John Chamberlain
Developer Diary
 Developer Diary · You Heard It Here First · 20 January 2005
Creating a Secret Message
The problem of sending a secret message is as old as writing. Even today it is hard to send a truly secret message. I recently had the problem of sending a secret message and was perplexed. If you think it is easy, sit down and try to do it yourself!

The first problem is that you cannot use a computer the reason being you have no assurance that your computer is secure. For all you know somebody in Russia is logging all your keystrokes. Even if your computer is physically isolated from a network many of the standard mechanisms to encrypt things are vulnerable to cryptoanalysis. For example, if any part of the message, the "clear text", is known to the code breaker it is very easy to solve. Many people send emails, for example, using PGP ("pretty good privacy"), a system that uses prime number factoring to generate keys. If the sender includes their (well-known) signature block at the end of the message, however, it is easy for a professional cryptoanalyst to figure out the key.

An additional problem was that I needed a brief and simple way to communicate the key to the recipient. If I used a short key to encode the whole message, however, it would be vulnerable to computer attack by brute calculation. How could I have a short key yet ensure that the code was unbreakable?

What I did is make a two-part encryption. The first part was a brief phrase that I encoded with a short key. The phrase described a literary work and a section of that work. The second part of the message then used the text of that work as the key. As long as the recipient can get access to the work in question they can decode the message. Moreover the code is more or less unbreakable because the identification phrase is too short to figure out the short key, whereas the main body of the message is protected by a key that is as long as the message as in a Vernam cipher.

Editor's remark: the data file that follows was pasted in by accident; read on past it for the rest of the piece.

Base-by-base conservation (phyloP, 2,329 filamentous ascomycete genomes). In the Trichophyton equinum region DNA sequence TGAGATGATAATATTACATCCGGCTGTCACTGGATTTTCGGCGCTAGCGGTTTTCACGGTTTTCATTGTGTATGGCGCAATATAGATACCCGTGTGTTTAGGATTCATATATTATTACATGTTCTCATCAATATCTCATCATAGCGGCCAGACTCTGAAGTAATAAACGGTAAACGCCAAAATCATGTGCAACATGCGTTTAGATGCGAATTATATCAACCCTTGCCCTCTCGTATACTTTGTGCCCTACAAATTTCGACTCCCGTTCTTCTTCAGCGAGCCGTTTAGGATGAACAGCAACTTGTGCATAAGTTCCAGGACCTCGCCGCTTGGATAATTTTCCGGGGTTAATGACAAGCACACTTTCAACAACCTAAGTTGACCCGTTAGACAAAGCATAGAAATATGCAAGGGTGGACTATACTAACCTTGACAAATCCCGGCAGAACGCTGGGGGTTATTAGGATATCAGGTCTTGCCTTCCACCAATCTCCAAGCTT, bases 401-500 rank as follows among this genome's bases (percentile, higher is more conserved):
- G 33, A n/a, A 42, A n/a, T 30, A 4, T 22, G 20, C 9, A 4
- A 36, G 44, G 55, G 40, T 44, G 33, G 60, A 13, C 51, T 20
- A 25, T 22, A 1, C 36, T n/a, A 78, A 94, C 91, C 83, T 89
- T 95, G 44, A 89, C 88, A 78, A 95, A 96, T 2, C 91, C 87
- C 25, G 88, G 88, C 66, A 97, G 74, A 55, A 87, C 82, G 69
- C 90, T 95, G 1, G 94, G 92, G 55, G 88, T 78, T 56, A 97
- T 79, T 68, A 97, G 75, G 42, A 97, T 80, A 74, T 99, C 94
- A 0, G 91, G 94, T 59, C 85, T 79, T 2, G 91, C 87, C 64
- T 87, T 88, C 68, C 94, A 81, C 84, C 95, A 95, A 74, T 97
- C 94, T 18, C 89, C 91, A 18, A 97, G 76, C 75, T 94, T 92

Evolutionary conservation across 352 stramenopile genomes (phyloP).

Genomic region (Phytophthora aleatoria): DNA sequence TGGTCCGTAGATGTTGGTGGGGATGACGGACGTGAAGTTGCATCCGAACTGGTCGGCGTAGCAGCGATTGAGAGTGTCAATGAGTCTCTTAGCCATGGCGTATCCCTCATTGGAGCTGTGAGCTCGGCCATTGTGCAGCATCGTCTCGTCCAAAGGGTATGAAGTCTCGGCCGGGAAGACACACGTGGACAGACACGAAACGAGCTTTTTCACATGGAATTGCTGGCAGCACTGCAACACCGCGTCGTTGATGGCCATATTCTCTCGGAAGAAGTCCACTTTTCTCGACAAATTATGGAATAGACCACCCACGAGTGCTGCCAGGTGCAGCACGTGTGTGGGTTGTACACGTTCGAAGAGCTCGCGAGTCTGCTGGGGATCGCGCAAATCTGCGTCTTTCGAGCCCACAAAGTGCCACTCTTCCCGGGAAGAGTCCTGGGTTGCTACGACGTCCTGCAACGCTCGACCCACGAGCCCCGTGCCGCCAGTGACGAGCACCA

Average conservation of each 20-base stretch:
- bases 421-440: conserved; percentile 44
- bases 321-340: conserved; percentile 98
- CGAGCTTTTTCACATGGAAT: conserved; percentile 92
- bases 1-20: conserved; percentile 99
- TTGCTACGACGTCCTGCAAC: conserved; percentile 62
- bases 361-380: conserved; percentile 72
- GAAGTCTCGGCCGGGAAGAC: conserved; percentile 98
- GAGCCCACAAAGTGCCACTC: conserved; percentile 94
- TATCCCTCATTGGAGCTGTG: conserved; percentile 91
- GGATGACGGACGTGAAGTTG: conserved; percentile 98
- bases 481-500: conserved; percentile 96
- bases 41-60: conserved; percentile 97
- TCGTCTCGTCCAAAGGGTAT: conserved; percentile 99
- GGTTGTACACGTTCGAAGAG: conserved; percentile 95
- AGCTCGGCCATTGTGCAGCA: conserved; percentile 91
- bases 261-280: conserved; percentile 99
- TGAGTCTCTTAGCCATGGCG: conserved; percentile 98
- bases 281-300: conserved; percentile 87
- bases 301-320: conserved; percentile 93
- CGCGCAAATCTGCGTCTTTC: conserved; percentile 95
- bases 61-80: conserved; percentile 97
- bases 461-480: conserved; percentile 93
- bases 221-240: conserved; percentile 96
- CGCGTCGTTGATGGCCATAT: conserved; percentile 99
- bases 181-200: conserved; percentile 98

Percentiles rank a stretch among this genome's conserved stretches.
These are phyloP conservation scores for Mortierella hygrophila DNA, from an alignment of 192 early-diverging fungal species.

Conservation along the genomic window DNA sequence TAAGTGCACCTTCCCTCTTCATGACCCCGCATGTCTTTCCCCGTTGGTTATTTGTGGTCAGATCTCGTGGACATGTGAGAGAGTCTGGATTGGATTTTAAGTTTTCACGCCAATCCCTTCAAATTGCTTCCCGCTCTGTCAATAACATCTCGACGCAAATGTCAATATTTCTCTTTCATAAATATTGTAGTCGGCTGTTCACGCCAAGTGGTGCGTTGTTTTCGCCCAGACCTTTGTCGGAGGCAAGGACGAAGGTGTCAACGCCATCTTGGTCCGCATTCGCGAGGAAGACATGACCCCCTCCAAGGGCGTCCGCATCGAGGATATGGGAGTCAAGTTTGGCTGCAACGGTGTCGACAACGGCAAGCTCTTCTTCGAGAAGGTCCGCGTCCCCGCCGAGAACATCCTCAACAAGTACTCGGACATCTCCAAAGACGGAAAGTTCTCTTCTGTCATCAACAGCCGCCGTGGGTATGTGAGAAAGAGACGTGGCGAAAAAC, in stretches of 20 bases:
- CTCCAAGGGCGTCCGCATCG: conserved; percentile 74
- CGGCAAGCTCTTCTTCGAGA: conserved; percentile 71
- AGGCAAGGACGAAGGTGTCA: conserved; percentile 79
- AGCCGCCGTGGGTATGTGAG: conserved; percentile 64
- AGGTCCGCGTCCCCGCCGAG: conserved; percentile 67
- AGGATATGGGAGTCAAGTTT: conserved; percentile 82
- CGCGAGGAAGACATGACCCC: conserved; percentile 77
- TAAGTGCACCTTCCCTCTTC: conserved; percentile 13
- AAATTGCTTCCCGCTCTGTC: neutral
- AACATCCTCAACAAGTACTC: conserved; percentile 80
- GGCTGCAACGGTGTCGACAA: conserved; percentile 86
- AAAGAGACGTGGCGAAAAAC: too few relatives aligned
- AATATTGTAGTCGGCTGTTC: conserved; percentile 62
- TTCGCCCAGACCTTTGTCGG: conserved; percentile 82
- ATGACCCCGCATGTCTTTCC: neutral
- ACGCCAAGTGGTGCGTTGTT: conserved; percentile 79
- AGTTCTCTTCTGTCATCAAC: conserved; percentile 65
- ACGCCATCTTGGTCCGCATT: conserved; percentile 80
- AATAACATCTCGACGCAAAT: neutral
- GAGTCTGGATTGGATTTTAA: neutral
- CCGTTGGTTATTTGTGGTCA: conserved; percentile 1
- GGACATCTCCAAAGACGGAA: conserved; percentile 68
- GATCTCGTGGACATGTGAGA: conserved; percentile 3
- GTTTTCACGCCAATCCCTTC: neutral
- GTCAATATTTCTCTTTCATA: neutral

The main vulnerability to this method is that the code breaker might guess which work was used to encode the message or have a gigantic database of all the books in the world which could be systematically tried against the message. For example, it would foolish to use a passage from the Bible as the key because that would be the first book the analyst would try. Therefore the trick is to think of a work the recipient will have access to, but which will likely not be in a code breaker's database.

Once I had my work chosen I had to create the code--not a trivial task. For one thing, if you make a single typo or leave out a letter somewhere it will ruin the rest of the code, so perfection is necesssary. I used graph paper and laboriously put each clear text letter, key letter, and its translation into neat columns. Then I triple checked it before making the message transcription. Finally I burned the worksheet. Can't let that fall into enemy hands.

At last I had the holy grail of diplomats and spies: a secret message!

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